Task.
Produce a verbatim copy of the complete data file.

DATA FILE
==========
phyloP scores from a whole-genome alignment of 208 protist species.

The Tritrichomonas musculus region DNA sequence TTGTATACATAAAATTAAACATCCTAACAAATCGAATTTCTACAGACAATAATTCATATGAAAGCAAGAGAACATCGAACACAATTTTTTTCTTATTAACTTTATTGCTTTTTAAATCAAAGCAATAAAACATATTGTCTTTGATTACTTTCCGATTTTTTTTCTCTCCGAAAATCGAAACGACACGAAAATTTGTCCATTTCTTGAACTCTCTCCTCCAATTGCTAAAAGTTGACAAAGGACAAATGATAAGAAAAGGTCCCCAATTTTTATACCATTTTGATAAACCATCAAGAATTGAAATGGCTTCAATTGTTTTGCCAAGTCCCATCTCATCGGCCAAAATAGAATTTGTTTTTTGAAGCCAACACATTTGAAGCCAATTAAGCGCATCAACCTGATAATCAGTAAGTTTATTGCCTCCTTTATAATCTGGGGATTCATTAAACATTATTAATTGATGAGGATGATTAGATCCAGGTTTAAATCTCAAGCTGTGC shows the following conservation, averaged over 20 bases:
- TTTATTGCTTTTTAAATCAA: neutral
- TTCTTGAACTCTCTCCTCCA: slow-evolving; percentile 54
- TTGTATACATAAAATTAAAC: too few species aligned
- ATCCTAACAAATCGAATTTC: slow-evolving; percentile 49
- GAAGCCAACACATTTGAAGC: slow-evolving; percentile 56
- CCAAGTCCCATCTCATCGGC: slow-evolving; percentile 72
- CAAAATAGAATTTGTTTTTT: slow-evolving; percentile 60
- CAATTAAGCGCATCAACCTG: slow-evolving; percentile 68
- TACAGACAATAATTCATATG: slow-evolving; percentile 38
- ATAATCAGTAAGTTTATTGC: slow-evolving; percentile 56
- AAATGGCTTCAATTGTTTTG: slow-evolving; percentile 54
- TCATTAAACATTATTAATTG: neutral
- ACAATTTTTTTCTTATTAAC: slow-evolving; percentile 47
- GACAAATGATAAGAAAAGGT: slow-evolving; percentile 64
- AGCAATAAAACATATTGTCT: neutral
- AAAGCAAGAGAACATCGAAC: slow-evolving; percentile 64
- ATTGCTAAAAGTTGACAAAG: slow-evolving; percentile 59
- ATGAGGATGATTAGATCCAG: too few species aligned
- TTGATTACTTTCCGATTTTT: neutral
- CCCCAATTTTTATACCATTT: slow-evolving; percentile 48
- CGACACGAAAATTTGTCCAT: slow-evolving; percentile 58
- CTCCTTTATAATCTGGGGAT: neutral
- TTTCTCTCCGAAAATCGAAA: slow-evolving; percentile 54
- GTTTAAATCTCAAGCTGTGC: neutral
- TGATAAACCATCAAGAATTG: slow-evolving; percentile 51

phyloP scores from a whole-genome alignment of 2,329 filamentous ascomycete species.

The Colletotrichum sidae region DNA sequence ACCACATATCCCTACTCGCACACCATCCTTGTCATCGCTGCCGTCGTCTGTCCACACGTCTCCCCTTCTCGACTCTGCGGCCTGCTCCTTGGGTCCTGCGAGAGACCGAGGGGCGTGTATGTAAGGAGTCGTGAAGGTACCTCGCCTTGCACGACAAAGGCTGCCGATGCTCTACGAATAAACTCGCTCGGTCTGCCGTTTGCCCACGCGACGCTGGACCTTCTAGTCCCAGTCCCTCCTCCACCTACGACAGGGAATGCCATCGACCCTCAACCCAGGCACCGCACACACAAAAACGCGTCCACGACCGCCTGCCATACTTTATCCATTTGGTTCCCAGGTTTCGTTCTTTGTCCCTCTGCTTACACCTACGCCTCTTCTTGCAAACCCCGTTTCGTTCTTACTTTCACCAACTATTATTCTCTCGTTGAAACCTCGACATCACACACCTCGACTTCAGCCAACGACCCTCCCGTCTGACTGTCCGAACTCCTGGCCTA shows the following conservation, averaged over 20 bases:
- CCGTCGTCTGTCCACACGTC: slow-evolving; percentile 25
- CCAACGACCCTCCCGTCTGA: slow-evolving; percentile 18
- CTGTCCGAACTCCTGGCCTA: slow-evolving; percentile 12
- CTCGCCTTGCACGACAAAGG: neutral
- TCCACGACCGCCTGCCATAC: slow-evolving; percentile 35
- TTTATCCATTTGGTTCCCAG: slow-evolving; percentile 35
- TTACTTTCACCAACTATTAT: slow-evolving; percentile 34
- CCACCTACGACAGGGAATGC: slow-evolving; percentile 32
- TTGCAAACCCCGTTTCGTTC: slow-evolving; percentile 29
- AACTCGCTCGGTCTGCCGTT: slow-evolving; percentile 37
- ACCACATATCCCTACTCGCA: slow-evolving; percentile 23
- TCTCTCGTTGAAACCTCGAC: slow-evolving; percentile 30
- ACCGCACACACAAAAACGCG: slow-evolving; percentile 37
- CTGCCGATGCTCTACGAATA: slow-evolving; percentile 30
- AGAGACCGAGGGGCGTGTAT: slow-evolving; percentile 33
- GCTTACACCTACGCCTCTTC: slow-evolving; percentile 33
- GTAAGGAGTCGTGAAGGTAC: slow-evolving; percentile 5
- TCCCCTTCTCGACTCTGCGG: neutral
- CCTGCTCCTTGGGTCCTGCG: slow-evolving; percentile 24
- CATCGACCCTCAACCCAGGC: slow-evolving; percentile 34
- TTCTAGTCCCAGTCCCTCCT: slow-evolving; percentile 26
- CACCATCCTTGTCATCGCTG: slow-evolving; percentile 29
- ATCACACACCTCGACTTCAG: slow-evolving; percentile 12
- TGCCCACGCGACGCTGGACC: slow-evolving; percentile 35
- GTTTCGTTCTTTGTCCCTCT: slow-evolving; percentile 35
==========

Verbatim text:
phyloP scores from a whole-genome alignment of 208 protist species.

The Tritrichomonas musculus region DNA sequence TTGTATACATAAAATTAAACATCCTAACAAATCGAATTTCTACAGACAATAATTCATATGAAAGCAAGAGAACATCGAACACAATTTTTTTCTTATTAACTTTATTGCTTTTTAAATCAAAGCAATAAAACATATTGTCTTTGATTACTTTCCGATTTTTTTTCTCTCCGAAAATCGAAACGACACGAAAATTTGTCCATTTCTTGAACTCTCTCCTCCAATTGCTAAAAGTTGACAAAGGACAAATGATAAGAAAAGGTCCCCAATTTTTATACCATTTTGATAAACCATCAAGAATTGAAATGGCTTCAATTGTTTTGCCAAGTCCCATCTCATCGGCCAAAATAGAATTTGTTTTTTGAAGCCAACACATTTGAAGCCAATTAAGCGCATCAACCTGATAATCAGTAAGTTTATTGCCTCCTTTATAATCTGGGGATTCATTAAACATTATTAATTGATGAGGATGATTAGATCCAGGTTTAAATCTCAAGCTGTGC shows the following conservation, averaged over 20 bases:
- TTTATTGCTTTTTAAATCAA: neutral
- TTCTTGAACTCTCTCCTCCA: slow-evolving; percentile 54
- TTGTATACATAAAATTAAAC: too few species aligned
- ATCCTAACAAATCGAATTTC: slow-evolving; percentile 49
- GAAGCCAACACATTTGAAGC: slow-evolving; percentile 56
- CCAAGTCCCATCTCATCGGC: slow-evolving; percentile 72
- CAAAATAGAATTTGTTTTTT: slow-evolving; percentile 60
- CAATTAAGCGCATCAACCTG: slow-evolving; percentile 68
- TACAGACAATAATTCATATG: slow-evolving; percentile 38
- ATAATCAGTAAGTTTATTGC: slow-evolving; percentile 56
- AAATGGCTTCAATTGTTTTG: slow-evolving; percentile 54
- TCATTAAACATTATTAATTG: neutral
- ACAATTTTTTTCTTATTAAC: slow-evolving; percentile 47
- GACAAATGATAAGAAAAGGT: slow-evolving; percentile 64
- AGCAATAAAACATATTGTCT: neutral
- AAAGCAAGAGAACATCGAAC: slow-evolving; percentile 64
- ATTGCTAAAAGTTGACAAAG: slow-evolving; percentile 59
- ATGAGGATGATTAGATCCAG: too few species aligned
- TTGATTACTTTCCGATTTTT: neutral
- CCCCAATTTTTATACCATTT: slow-evolving; percentile 48
- CGACACGAAAATTTGTCCAT: slow-evolving; percentile 58
- CTCCTTTATAATCTGGGGAT: neutral
- TTTCTCTCCGAAAATCGAAA: slow-evolving; percentile 54
- GTTTAAATCTCAAGCTGTGC: neutral
- TGATAAACCATCAAGAATTG: slow-evolving; percentile 51

phyloP scores from a whole-genome alignment of 2,329 filamentous ascomycete species.

The Colletotrichum sidae region DNA sequence ACCACATATCCCTACTCGCACACCATCCTTGTCATCGCTGCCGTCGTCTGTCCACACGTCTCCCCTTCTCGACTCTGCGGCCTGCTCCTTGGGTCCTGCGAGAGACCGAGGGGCGTGTATGTAAGGAGTCGTGAAGGTACCTCGCCTTGCACGACAAAGGCTGCCGATGCTCTACGAATAAACTCGCTCGGTCTGCCGTTTGCCCACGCGACGCTGGACCTTCTAGTCCCAGTCCCTCCTCCACCTACGACAGGGAATGCCATCGACCCTCAACCCAGGCACCGCACACACAAAAACGCGTCCACGACCGCCTGCCATACTTTATCCATTTGGTTCCCAGGTTTCGTTCTTTGTCCCTCTGCTTACACCTACGCCTCTTCTTGCAAACCCCGTTTCGTTCTTACTTTCACCAACTATTATTCTCTCGTTGAAACCTCGACATCACACACCTCGACTTCAGCCAACGACCCTCCCGTCTGACTGTCCGAACTCCTGGCCTA shows the following conservation, averaged over 20 bases:
- CCGTCGTCTGTCCACACGTC: slow-evolving; percentile 25
- CCAACGACCCTCCCGTCTGA: slow-evolving; percentile 18
- CTGTCCGAACTCCTGGCCTA: slow-evolving; percentile 12
- CTCGCCTTGCACGACAAAGG: neutral
- TCCACGACCGCCTGCCATAC: slow-evolving; percentile 35
- TTTATCCATTTGGTTCCCAG: slow-evolving; percentile 35
- TTACTTTCACCAACTATTAT: slow-evolving; percentile 34
- CCACCTACGACAGGGAATGC: slow-evolving; percentile 32
- TTGCAAACCCCGTTTCGTTC: slow-evolving; percentile 29
- AACTCGCTCGGTCTGCCGTT: slow-evolving; percentile 37
- ACCACATATCCCTACTCGCA: slow-evolving; percentile 23
- TCTCTCGTTGAAACCTCGAC: slow-evolving; percentile 30
- ACCGCACACACAAAAACGCG: slow-evolving; percentile 37
- CTGCCGATGCTCTACGAATA: slow-evolving; percentile 30
- AGAGACCGAGGGGCGTGTAT: slow-evolving; percentile 33
- GCTTACACCTACGCCTCTTC: slow-evolving; percentile 33
- GTAAGGAGTCGTGAAGGTAC: slow-evolving; percentile 5
- TCCCCTTCTCGACTCTGCGG: neutral
- CCTGCTCCTTGGGTCCTGCG: slow-evolving; percentile 24
- CATCGACCCTCAACCCAGGC: slow-evolving; percentile 34
- TTCTAGTCCCAGTCCCTCCT: slow-evolving; percentile 26
- CACCATCCTTGTCATCGCTG: slow-evolving; percentile 29
- ATCACACACCTCGACTTCAG: slow-evolving; percentile 12
- TGCCCACGCGACGCTGGACC: slow-evolving; percentile 35
- GTTTCGTTCTTTGTCCCTCT: slow-evolving; percentile 35